Case Study: Commercial Gentrification in the Pike/Pine Corridor
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The Pike/Pine corridor is a vibrant, densely populated area within the greater Capitol Hill neighborhood of Seattle. The area has distinct architectural character due to its history as Seattle’s auto-row. After much of the auto industry left the area, a number of the buildings that previously housed automobile-related businesses were converted into affordable artist lofts. Concurrently, Seattle’s LGBTQ (Lesbian, Gay, Bisexual, Transgender, and Queer) community established itself on Capitol Hill. In the 1990s, the area became the center for grunge music. Low rents made Pike/Pine an attractive area for young entrepreneurs to experiment, and as a result, the area came to boast a diverse mix of gritty, unique businesses that contribute to a distinct local character. In the past decade, there has been extensive real estate development activity in Pike/Pine. In 2009, Seattle created the city’s first conservation district in Pike/Pine in an attempt to manage change and protect neighborhood character. There is a public perception that the neighborhood is gentrifying and that its quirkiness and grittiness are being diluted. Working within the academic context of gentrification and neighborhood character, this work presents four redevelopment projects in Pike/Pine in order to clarify the phenomenon that people are observing and evaluate the efficacy of the Pike/Pine Conservation Overlay District (PPCOD) as a tool to preserve neighborhood character.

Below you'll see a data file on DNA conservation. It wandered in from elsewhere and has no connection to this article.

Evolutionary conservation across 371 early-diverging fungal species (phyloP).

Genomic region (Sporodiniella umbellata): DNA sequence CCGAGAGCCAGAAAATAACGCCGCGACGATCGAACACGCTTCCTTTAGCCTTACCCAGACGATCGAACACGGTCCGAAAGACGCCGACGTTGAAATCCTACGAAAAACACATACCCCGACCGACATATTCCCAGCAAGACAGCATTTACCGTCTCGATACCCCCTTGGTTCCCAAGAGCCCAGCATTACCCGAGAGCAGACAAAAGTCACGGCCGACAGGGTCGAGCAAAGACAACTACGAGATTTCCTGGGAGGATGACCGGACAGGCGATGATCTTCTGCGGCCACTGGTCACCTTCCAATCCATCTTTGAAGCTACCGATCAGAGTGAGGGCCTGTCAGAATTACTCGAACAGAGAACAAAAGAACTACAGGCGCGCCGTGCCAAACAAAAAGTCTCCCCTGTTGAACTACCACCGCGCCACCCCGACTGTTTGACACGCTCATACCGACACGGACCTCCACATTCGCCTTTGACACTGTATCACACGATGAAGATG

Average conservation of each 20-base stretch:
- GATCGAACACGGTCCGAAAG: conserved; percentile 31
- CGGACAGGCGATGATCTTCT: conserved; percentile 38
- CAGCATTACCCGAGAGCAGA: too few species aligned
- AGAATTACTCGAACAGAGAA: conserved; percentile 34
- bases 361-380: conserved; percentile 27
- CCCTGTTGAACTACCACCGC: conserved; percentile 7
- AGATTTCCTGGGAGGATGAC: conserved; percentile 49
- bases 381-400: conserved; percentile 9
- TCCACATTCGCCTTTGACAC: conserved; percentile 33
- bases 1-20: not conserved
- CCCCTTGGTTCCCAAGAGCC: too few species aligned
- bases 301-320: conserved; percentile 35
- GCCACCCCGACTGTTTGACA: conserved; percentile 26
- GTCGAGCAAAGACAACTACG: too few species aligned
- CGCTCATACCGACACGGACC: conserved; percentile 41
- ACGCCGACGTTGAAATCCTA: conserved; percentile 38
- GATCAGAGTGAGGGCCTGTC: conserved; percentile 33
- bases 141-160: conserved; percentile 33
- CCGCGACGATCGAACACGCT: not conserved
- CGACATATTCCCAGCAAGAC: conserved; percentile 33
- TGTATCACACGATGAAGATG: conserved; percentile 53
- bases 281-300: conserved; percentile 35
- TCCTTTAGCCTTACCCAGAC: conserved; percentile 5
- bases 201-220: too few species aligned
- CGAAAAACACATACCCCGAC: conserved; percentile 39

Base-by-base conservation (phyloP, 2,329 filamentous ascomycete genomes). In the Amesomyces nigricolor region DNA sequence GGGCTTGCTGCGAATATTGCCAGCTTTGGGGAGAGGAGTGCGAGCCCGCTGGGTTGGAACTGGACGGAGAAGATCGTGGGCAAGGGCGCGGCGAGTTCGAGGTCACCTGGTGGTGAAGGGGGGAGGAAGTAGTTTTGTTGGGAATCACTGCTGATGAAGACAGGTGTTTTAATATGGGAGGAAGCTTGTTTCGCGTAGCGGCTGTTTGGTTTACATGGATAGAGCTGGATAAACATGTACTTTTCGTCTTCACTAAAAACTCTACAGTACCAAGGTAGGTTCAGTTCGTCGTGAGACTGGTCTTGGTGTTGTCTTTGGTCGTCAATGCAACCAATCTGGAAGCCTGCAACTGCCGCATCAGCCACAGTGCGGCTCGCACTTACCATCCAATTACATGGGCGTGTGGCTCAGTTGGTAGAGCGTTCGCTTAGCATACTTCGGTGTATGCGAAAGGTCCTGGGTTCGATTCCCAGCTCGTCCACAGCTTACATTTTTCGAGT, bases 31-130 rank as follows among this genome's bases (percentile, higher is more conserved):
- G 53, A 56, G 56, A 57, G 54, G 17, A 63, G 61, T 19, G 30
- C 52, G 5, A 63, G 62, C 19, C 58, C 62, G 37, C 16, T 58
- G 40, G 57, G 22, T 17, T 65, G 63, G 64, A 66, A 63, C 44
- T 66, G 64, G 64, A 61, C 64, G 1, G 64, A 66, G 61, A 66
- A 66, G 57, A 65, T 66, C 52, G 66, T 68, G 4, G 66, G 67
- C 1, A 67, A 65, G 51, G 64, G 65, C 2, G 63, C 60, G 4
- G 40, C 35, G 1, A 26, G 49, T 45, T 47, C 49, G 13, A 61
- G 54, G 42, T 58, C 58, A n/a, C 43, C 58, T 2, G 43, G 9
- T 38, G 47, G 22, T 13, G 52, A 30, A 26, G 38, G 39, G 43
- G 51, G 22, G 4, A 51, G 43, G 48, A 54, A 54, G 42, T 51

- Urban planning